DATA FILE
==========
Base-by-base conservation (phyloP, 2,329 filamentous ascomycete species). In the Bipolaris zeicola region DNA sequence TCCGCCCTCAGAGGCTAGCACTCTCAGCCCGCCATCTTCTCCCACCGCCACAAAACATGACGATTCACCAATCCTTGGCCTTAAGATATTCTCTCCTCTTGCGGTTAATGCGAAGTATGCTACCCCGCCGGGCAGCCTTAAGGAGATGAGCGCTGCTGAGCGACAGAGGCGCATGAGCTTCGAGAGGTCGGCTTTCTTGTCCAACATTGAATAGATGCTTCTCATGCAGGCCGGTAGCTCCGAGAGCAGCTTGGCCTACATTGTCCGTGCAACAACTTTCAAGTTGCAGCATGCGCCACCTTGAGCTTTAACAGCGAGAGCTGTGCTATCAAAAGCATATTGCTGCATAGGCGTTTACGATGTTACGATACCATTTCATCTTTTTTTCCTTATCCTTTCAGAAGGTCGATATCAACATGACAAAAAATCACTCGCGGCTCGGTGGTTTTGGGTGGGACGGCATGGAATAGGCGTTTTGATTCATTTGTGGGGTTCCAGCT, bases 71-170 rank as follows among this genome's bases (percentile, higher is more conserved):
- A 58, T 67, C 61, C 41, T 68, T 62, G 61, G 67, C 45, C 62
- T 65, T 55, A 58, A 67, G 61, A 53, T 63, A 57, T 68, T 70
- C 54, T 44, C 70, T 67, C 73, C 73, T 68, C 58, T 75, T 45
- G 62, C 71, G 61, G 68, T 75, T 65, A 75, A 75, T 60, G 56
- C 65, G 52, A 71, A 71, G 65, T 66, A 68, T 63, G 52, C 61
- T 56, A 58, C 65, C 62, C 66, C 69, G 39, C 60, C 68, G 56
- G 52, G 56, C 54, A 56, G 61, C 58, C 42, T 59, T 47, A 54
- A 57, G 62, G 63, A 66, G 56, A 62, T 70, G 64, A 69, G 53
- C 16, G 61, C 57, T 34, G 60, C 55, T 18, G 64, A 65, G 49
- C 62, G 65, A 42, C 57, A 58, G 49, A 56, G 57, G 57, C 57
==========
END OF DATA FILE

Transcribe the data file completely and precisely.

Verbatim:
Base-by-base conservation (phyloP, 2,329 filamentous ascomycete species). In the Bipolaris zeicola region DNA sequence TCCGCCCTCAGAGGCTAGCACTCTCAGCCCGCCATCTTCTCCCACCGCCACAAAACATGACGATTCACCAATCCTTGGCCTTAAGATATTCTCTCCTCTTGCGGTTAATGCGAAGTATGCTACCCCGCCGGGCAGCCTTAAGGAGATGAGCGCTGCTGAGCGACAGAGGCGCATGAGCTTCGAGAGGTCGGCTTTCTTGTCCAACATTGAATAGATGCTTCTCATGCAGGCCGGTAGCTCCGAGAGCAGCTTGGCCTACATTGTCCGTGCAACAACTTTCAAGTTGCAGCATGCGCCACCTTGAGCTTTAACAGCGAGAGCTGTGCTATCAAAAGCATATTGCTGCATAGGCGTTTACGATGTTACGATACCATTTCATCTTTTTTTCCTTATCCTTTCAGAAGGTCGATATCAACATGACAAAAAATCACTCGCGGCTCGGTGGTTTTGGGTGGGACGGCATGGAATAGGCGTTTTGATTCATTTGTGGGGTTCCAGCT, bases 71-170 rank as follows among this genome's bases (percentile, higher is more conserved):
- A 58, T 67, C 61, C 41, T 68, T 62, G 61, G 67, C 45, C 62
- T 65, T 55, A 58, A 67, G 61, A 53, T 63, A 57, T 68, T 70
- C 54, T 44, C 70, T 67, C 73, C 73, T 68, C 58, T 75, T 45
- G 62, C 71, G 61, G 68, T 75, T 65, A 75, A 75, T 60, G 56
- C 65, G 52, A 71, A 71, G 65, T 66, A 68, T 63, G 52, C 61
- T 56, A 58, C 65, C 62, C 66, C 69, G 39, C 60, C 68, G 56
- G 52, G 56, C 54, A 56, G 61, C 58, C 42, T 59, T 47, A 54
- A 57, G 62, G 63, A 66, G 56, A 62, T 70, G 64, A 69, G 53
- C 16, G 61, C 57, T 34, G 60, C 55, T 18, G 64, A 65, G 49
- C 62, G 65, A 42, C 57, A 58, G 49, A 56, G 57, G 57, C 57